First impression on unpacking the Q702 test unit was the solid feel and clean, minimalist styling.
Digital Video Cameras
- — 27 September, 2007 09:00
- Analogue and Digital video
- DV camcorders: which one to choose?
- Tape-based camcorders
- HD-based camcorders
- Disc-based camcorders
- Controls and features
- DV and the Web
- Editing your video for the Web
- Entry-level video editing applications
- High-end video editing applications
Tape is not the only option when it comes to DV camcorders, for there is a variety of different media including mini DVD discs, removable storage and even hard drives.
DVD video cameras are one of the fastest growing formats on the market due to their familiarity and ease of use. Most of the big camcorder manufactuers have released DVD-based camcorders that can record from around 20 minutes up to 1 hour of MPEG-2 video (depending on the quality selection) directly to small 8cm DVD that can then be played directly in a home-based DVD player.
It is the best format for people who want to watch their home movies quickly, without any fuss. Because the discs can be played on most DVD players, there is no need to muck around with cables or computers before you watch the footage on your TV - simply transfer the disc from your camera to your DVD player.
One disadvantage of DVD camcorders is that they are not well suited for extensive editing. While it is possible to transfer DVD footage to a computer for editing, it can be a complicated process and the video quality can suffer during the conversion. Some DVD models from Panasonic and Sony record in high definition, using the AVCHD recording format. However, you will need a Blu-ray disc player or other compatible device to view these movies on your TV.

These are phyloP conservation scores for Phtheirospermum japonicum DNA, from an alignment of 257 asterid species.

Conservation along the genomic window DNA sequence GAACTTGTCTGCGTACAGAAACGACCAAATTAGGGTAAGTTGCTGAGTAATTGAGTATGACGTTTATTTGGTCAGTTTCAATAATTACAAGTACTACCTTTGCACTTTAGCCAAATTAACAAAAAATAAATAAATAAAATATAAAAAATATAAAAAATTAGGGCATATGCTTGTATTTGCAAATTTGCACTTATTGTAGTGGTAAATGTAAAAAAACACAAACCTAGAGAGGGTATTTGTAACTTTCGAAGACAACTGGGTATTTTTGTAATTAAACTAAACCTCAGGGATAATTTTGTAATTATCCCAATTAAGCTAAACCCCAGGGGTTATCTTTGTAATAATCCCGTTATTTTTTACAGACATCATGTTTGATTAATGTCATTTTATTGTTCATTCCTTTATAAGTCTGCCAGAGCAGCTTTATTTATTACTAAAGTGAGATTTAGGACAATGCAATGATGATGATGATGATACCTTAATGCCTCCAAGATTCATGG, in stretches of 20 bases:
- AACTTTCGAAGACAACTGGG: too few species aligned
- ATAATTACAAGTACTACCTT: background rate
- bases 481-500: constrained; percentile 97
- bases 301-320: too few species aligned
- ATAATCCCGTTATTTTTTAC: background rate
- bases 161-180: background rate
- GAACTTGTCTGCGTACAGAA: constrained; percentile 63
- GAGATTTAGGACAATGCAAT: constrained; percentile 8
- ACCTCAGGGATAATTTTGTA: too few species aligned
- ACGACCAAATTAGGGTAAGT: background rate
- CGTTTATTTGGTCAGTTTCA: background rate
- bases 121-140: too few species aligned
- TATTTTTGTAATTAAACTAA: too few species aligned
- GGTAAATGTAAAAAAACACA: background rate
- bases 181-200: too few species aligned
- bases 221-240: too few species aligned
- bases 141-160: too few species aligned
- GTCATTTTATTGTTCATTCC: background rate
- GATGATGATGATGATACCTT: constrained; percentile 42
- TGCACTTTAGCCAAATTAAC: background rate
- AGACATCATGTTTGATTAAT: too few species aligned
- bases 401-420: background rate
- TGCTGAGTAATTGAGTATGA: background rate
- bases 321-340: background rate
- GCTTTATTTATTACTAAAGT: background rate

It's important to determine the compatibility with your home DVD player before going with a DVD Camcorder, as users are presented with the same -RW, +RW compatibility issues that exist with PC-based DVD recorders. The latest DVD-based camcorders also provide support for write-once discs such as DVD-R and DVD+R, which means that, once finalised, the disc can be played on most DVD players without any trouble.
Hard drive-based camcorders, utilising a non removable drive (about the same dimensions as one used in a notebook) to store video straight to the drive, have been around for some time. Hard disk camcorders operate by storing captured video in either MPEG-2, MPEG-1 or AVCHD format. Limitations include the inability to add additional storage, as well as the relative fragility when compared to other storage options such as Flash Memory and CD-based media. However, new models are entering the marketplace with increasingly impressive storage capabilities. The HDR-SR8E, for example, has a built-in 100GB hard drive, capable of recording up to 38 hours of high-definition footage.
Some companies have released camcorder models that rely on flash media - such as Memory Stick Pro Duo and Express Cards - for recording purposes. This has led to the release of a series of pocket-sized camcorders that can record over an hour of high-quality MPEG-2 video. Thanks to improved storage capacities in removable memory, some of these models can even capture high-definition video. Unfortunately, the current price of MS cards and related media (i.e. - $100 and up) makes these cameras expensive to run if you plan to record lots of footage.